Board votes to make $2 million property purchase

Fred McCormick
Black Mountain News

On Nov. 2, during a special called meeting, the Black Mountain Board of Aldermen approved the purchase of over four acres of land near the center of town for $2 million.

The board voted 5-0 to buy 304 Black Mountain Avenue, the current home of Carolina Foam Fabric and Home Decor. The town plans to use the existing structure to house its public services and recreation departments.

The property was appraised by Buncombe County earlier this year for $1,452,500, but the nearly 22,000 square foot structure (assessed value of $645,100 by the county) is valuable to the town, according to town manager Matt Settlemyer.

On Nov. 2 the board of aldermen in Black Mountain voted 5-0 to purchase over four acres of land near the intersection of Terry Estates Drive and Black Mountain Avenue. The building, which is currently home to Carolina Foam Fabric and Home Decor, will eventually house the town's public services and parks and recreation departments.

“The primary purpose for the purchase is to move public services and the administrative offices of the recreation and parks department into the building,” he said. “The existing structure will more than meet our needs.”

Public services facilities are currently located at 2992 U.S. 70 West on less than an acre of land in a building that does not provide sufficient space for the department to grow with the town, Settlemyer said.

“The current building is around 7,000 square feet,” he said. “The new building is on around four acres of land and around 22,000 square feet, so this is an opportunity for that department to grow and be centrally located.”

Administrative offices for the recreation and parks department are currently located in the Carver Center, which is leased by the Swannanoa Valley Montessori School for its daily operations.

“The Montessori school is continuing to boom and their long-term plan had always included using the office portion of that building,” Settlemyer said. “We were unable to accommodate that, so this will allow that school to grow there and make better use of that facility.”

Consolidating the two departments into a single location makes logistical sense as well, he added.

“They work together closely on park maintenance and things like that,” Settlemyer said.

The adjacent lots, which include 75-100 parking spaces more than what the town would use, will be used for public parking.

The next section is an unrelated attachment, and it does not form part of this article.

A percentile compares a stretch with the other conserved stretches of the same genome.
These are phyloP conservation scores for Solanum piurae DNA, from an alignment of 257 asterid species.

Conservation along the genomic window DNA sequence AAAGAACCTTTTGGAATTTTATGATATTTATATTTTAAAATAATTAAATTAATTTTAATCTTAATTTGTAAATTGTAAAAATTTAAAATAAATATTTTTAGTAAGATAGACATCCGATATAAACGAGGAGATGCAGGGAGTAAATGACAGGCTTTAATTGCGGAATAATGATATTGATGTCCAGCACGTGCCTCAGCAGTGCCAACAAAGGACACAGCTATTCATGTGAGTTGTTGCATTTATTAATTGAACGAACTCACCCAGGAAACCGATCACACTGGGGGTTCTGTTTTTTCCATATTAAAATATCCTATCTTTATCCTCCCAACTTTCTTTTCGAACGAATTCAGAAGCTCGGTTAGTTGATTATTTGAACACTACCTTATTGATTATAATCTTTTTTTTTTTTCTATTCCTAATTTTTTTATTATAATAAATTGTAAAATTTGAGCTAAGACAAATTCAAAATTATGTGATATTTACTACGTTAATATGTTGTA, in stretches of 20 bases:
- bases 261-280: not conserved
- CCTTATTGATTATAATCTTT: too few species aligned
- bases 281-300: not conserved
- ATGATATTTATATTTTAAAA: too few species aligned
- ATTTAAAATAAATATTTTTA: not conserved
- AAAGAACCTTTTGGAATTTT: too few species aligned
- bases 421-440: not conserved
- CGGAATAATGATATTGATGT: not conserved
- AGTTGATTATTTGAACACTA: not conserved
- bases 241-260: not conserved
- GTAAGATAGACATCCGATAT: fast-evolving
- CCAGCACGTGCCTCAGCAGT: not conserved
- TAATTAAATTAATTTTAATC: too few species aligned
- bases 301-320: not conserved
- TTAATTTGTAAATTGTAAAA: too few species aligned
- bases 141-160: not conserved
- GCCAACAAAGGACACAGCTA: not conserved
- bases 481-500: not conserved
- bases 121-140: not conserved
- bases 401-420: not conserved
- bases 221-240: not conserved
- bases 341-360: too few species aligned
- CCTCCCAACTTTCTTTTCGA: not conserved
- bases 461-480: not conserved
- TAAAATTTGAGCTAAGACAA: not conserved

Don Collins approached the owner of the property after the town had a map made of private and public parking near the central business district.

“We got a good view of where the parking was near downtown,” Collins said. “I was looking at the 75 spaces the current owner of Carolina Foam and Fabric had and I approached him about the possibility of leasing that land to the town.”

The owner of the property, which is registered to Gurley Properties, LLC, of Marion, told Collins he’d be willing to sell it.

“The board began to have discussions,” Collins said. “We had an appraisal done and based on that appraisal we felt like we were getting a piece of property that would benefit the town in a lot of ways.”

Collins, who touted his efforts toward fiscal responsibility while running for mayor in the Nov. 7 election (results not available as of deadline), said the purchase is "good for the town."

"There are so many possible benefits for the town," he said. "It's a parking aide and since the town is buying it, it can stay as it is. If a hotel goes and buys it, which was something being inquired about, then how could that affect that block?"

A future I-40 interchange at Blue Ridge Road would allow the town to eventually sell the current public services site, Collins said.

"We could sit on that property for awhile and sell it later, which would help pay for a large chunk of this purchase," he said.

The transaction, which Settlemyer said will take at least six months to complete, is the largest land acquisition by the town since 2010 when it purchased the 1.2 acres of land that now serve as the site of Town Square.

"I think having a presence on that side of town gives us an opportunity in the future, as the town continues to grow, to be an actual player in how the downtown area can develop reasonably," Settlemyer said.